Sunday. At Hebburn. My first thought when I rose this morning was of what occurred about the same time last Sunday. You will remember we all went up to the Hoe. I wondered if you went up this morning with Marion, George and Joe. Perhaps you didn’t as I was absent, altho’ as Charlie was in all probability home for the weekend, perhaps you and your brother went with the others. I do hope Charlie was fortunate enough to come home for the weekend for t will help you so much to overcome the otherwise rather monotonoustime. In such circumstances I shouldn’t be surprised if you were looking forward to getting back to work tomorrow.
This afternoon I thought of last Sunday afternoon at Hartley – plus the diary. I’m rather sorry that we didn’t get through those two books, but we will do so in the days of Peace I hope.
I wrote to Aunt Nina and Marion this afternoon. I apologised for my absence from home when she called last Thursday as I thought she might have got a bit “huffy” over that occurrence since she made no other effort to see me ere I left.
In Marion’s letter I hoped she would not act so foolish again. I told her due allowance should be made for her age as she was so young to be so far ahead in love affairs, but I hoped her will would have made up for that, and I hoped she would in future be more serious in her affairs and not be so fickle. I am a little bit older than Marion and I think in a position to advise her, and I only hope she will take my advice to heart.
I also told her that I had blamed myself for being to some extent the cause of George having been so much in her company. I told her how it had been your wish on more than one occasion for George to come with us for a change, so as to leave Joe and her together. George was ever a “stumbling block” though and he would hang on, much to Joe’s wrath – and was he to blame, poor old boy? In view of what occurred I am more than ever sorry that I didn’t make George come with us, but our time was so precious. It was the old case of two being company and three being a nuisance.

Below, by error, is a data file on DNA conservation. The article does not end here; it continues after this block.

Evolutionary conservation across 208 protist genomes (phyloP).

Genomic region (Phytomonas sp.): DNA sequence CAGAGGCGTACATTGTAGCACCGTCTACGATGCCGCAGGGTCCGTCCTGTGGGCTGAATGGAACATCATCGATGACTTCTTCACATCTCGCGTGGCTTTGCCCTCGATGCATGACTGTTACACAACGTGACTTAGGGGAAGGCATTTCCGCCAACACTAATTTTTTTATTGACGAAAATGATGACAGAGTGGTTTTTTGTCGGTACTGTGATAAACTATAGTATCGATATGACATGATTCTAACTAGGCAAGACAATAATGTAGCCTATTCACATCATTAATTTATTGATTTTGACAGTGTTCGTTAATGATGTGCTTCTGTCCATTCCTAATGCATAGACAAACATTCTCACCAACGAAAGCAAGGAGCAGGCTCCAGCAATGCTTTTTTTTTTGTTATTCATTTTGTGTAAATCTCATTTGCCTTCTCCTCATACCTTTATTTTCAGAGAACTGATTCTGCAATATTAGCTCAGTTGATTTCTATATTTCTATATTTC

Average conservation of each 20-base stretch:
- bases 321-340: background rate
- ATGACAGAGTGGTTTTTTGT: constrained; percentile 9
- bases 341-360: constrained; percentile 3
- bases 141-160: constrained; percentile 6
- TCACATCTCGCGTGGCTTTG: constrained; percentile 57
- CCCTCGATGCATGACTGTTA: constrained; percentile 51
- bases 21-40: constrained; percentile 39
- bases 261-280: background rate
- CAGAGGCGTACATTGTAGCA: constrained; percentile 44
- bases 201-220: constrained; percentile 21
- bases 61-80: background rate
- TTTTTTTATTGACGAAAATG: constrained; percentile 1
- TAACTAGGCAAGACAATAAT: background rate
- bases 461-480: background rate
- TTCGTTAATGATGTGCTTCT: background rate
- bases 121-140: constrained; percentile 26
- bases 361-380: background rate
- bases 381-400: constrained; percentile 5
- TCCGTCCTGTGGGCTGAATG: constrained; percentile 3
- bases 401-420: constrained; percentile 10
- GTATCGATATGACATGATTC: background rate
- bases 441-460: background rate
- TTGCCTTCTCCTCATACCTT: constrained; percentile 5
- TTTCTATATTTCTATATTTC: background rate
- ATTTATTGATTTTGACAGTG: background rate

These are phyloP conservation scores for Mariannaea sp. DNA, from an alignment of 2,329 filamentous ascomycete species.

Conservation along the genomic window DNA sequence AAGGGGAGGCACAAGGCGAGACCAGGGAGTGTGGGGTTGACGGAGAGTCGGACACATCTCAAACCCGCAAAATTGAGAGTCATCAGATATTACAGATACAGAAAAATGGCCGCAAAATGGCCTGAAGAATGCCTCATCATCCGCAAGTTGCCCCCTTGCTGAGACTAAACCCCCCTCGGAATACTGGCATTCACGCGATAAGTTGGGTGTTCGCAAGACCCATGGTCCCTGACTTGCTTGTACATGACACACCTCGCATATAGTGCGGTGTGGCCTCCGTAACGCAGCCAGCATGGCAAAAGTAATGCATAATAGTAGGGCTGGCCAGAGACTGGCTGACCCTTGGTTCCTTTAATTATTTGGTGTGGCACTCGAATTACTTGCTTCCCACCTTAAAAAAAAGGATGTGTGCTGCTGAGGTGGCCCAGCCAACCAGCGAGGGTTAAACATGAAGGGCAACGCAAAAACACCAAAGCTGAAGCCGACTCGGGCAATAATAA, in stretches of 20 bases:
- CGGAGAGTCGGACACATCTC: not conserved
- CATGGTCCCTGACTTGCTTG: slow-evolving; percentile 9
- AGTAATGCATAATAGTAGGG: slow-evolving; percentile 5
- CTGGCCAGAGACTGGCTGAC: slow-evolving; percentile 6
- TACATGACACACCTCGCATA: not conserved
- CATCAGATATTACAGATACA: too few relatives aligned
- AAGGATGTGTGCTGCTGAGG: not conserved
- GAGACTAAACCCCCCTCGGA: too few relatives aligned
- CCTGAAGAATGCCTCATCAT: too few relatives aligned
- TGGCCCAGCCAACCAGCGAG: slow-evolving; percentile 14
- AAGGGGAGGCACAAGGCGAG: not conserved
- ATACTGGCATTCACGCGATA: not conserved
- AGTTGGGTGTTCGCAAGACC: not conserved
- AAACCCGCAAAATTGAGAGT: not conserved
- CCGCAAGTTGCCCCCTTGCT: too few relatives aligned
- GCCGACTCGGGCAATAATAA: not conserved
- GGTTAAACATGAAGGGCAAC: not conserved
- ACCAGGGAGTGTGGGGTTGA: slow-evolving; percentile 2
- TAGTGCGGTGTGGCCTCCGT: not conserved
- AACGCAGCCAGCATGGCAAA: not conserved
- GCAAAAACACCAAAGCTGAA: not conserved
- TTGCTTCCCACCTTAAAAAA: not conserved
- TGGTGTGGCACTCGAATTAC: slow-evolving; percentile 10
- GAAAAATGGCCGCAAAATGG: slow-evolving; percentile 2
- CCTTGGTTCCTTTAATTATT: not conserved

This evening I went to Church with one of our petty officers. I went to the same Church as on two previous occasions. Rather enjoyed the service – taken by the Curate. His text was taken from Ezekiel and dealt with the “miracle of the fig tree”. He applied it to modern customs and dealt very neatly and strongly with a rather complicated lesson.
Of course I thought of you from 6-30 p.m. and at various periods onwards and forgot not our little unfortunate time of last Sunday. Thank goodness we soon made amends and if we never have a worse “upset” than that, we shall not do so bad during our career.
After Church my companion and I went to Hebburn Park, where the Hebburn Colliery Prize Band was performing for charitable purposes. It was a very dull evening and as there were no lights in the bandstand, the performers had to finish at 8-20 p.m. after only playing three tunes. We heard them play two pieces, and they did very well, and I was sorry that their charitable efforts did not have better weather to assist them.
We returned on board at 9 p.m. I had some supper and went to bed about 10 p.m. I was feeling much happier at having been to Church, so there must be some good derived from such a visitation.